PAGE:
There's so many other, incredible aspects to this book. Its honesty, its powerful messages, its rebellion-laced paragraphs that have the ability to storm castles and enact change in hearts. I hope Ontarians read this, I hope Canadians read this, I hope white women and men and people with minds in need of broadening read this. I will read this again and again to remind myself that I've faced harm, I've faced violence, but the colour of my skin has likely never been on someone's checklist for reasons behind why I may have "deserved it."

"Our voices can join a legacy of stories that have changed the world, that create quiet revolutions and roaring revelations."

"We did not put ourselves in this current cultural climate, but we are responsible for getting each other out."

"We are glowing with rage, the kind that can shatter glass ceilings and scorch the earth. We are emotional with grief, with tears that can flood oceans and put out blazing fires. We are soft with compassion yet powerful enough to dissolve borders. Our words are cutting, deep enough to slash through the pages of history and write it anew."

I'll leave the rest for you to read on your own. I cannot recommend this book enough.

Dynamic, refreshing and epic

Overall
5 out of 5 stars
Performance
5 out of 5 stars
Story
5 out of 5 stars

Reviewed: 2020-06-27

What an incredible read. Evan Winter has put together a story that hits all my key points to classify this book (and likely the rest of the oncoming series) an instant favourite of mine. Dynamic characters, complicated relationships, people who live life where failures and mistakes happen and where real, devastating consequences threaten and take place.

The pacing of the story is intense, the battle scenes kept me at the edge of my seat, the magic of Winter’s world of the Chosen is unique and incredibly interesting. There’s deep friendships, revenge, romance, heartbreak and a graceful unfurling of so many characters throughout the book that had me constantly adding to my “please don’t kill this character” list. Men and women are both strong and weak, people are fallible, believable. The political structure is complex, with a layer of mystery so that you’re wondering to what extent the devastation and stakes will go. There is no real, defined “good” and “evil” side amongst the peoples, both sides are kind, both sides are monstrous. It was also so refreshing to read a fantasy book that gets away from the over-saturation of white book characters. Being able to read about an entirely Black society was a breath of fresh air.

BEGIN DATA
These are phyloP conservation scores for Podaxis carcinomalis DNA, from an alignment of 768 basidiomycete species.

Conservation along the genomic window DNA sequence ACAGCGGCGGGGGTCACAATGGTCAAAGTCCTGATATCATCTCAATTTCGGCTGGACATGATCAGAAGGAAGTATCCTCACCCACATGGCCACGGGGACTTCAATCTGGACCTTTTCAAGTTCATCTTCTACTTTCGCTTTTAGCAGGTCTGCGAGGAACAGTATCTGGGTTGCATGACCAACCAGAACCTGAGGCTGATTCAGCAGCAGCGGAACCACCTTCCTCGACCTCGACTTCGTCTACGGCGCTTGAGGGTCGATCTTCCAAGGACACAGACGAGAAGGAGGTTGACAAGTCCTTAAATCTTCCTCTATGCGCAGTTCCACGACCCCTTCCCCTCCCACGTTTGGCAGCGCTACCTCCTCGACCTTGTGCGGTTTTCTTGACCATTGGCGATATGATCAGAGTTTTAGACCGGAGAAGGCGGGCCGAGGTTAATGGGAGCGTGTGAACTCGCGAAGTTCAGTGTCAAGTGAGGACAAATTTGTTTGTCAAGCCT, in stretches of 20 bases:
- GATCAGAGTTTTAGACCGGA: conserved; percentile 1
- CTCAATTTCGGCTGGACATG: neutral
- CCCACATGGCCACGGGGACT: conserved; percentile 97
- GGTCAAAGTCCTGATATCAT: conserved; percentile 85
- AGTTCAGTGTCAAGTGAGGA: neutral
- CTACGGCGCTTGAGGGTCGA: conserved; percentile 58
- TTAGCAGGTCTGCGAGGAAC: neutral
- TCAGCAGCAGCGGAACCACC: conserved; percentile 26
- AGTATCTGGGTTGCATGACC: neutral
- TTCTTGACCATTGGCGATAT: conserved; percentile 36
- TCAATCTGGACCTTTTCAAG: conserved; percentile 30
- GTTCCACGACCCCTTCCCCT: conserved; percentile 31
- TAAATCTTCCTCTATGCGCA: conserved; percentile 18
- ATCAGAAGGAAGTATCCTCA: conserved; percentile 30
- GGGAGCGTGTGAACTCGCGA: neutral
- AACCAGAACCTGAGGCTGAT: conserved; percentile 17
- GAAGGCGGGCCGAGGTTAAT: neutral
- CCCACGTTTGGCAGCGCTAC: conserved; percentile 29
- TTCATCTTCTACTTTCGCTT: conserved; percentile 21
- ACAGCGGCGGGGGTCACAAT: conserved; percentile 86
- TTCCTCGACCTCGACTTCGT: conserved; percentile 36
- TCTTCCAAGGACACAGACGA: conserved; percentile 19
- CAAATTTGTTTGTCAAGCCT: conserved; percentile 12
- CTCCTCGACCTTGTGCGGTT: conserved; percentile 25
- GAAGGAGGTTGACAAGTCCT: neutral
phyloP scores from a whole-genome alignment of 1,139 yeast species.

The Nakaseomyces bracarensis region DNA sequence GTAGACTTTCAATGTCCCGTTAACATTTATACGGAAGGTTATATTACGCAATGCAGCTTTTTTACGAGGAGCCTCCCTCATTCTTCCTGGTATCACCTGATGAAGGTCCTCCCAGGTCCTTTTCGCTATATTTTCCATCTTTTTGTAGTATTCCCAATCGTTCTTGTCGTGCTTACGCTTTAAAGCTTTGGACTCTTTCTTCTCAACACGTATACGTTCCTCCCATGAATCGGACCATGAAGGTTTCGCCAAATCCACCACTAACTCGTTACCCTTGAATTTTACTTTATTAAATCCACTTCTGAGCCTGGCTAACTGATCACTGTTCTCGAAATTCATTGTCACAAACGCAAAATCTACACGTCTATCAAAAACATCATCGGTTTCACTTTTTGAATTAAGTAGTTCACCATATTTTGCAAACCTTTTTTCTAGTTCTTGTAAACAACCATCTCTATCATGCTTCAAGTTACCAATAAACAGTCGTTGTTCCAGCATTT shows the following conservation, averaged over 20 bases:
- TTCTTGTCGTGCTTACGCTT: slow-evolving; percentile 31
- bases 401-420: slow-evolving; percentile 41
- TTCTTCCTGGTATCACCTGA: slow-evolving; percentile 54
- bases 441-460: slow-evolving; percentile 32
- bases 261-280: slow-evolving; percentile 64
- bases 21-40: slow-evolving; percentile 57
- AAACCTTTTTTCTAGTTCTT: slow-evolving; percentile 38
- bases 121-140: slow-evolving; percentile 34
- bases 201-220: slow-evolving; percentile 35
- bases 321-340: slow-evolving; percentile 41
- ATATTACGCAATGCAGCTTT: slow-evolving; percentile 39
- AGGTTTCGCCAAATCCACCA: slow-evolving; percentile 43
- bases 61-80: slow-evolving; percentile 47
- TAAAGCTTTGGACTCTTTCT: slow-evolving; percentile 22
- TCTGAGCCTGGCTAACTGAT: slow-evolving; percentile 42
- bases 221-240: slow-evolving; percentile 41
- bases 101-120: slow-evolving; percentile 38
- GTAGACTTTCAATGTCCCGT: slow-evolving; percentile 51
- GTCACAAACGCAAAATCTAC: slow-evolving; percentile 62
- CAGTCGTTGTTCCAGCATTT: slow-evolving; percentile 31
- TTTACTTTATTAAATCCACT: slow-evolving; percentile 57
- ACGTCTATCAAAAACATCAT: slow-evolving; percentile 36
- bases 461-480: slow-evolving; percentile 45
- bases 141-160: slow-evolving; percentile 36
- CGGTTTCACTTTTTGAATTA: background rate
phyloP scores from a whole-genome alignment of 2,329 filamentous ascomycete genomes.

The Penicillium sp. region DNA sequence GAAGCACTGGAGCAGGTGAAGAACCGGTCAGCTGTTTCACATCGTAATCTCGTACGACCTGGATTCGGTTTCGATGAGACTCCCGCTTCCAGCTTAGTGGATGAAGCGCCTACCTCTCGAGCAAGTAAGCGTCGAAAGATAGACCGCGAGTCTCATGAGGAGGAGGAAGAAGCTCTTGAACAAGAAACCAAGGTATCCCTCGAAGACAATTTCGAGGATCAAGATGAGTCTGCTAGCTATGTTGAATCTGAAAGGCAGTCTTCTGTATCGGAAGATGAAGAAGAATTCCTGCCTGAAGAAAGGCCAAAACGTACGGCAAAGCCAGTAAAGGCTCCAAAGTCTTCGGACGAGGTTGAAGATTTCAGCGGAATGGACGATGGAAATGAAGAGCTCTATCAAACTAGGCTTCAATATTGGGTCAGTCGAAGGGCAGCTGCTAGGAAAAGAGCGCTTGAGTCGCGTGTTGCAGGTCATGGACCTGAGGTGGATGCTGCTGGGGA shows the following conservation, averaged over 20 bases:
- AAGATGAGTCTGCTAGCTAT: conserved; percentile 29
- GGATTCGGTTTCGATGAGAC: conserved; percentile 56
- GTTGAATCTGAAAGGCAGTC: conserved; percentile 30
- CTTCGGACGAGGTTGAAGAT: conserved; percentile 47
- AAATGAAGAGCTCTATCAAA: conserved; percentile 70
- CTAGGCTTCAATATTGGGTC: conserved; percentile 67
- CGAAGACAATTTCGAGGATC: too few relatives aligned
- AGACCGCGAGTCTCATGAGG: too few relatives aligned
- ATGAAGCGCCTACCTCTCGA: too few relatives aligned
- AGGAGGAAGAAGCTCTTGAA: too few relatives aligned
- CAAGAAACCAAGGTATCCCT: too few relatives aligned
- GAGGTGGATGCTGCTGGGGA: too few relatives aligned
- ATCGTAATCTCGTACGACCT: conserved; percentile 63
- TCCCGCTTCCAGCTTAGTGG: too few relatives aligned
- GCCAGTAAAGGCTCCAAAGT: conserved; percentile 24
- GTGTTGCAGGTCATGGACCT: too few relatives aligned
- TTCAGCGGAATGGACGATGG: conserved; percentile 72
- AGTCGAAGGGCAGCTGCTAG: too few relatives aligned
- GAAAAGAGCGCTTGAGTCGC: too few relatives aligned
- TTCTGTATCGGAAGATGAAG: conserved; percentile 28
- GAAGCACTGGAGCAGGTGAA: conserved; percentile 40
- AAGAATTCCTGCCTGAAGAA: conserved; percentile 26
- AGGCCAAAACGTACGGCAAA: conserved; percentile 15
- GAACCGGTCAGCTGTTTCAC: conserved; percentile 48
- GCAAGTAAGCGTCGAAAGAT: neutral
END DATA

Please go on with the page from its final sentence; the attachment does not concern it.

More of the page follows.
I loved this book and cannot wait for the next one in the series.

What I needed to hear

Overall
5 out of 5 stars
Performance
5 out of 5 stars
Story
5 out of 5 stars

Reviewed: 2020-06-07

Reading this was the first, conscious step for me in confronting my inherent racism and I’m so SO glad I started with this book.

I’m a white woman in my 20s. I’ve never considered myself a bigot, a racist, or anything of the sort. If/when I’ve been confronted for causing harm to someone for something I’ve said or done, I’ve been horrified and deeply embarrassed. So naturally, I went into this going: “I’m not a racist, I don’t acknowledge differences between people who are white, or coloured, so this will just be a good exercise on how to talk with other people about them being racist.” And then Rabin DiAngelo got me HARD with this paragraph, right in the introduction:

“I believe that white progressives cause the most daily damage to people of colour. I define a white progressive as a white person who thinks he or she is not racist, or is less racist, or in the choir, or already gets it. White progressives can be the most difficult for people of colour because, to the degree that we think we have arrived, we will put our energy into making sure that others see us as having arrived. None of our energy will go into what we need to be doing for the rest of our lives: engaging in ongoing self awareness, continuing education, relationship building, and actual anti-racist practice. White progressives do indeed uphold and perpetrate racism, but our defensiveness and certitude make it virtually impossible to explain to us how we do so.”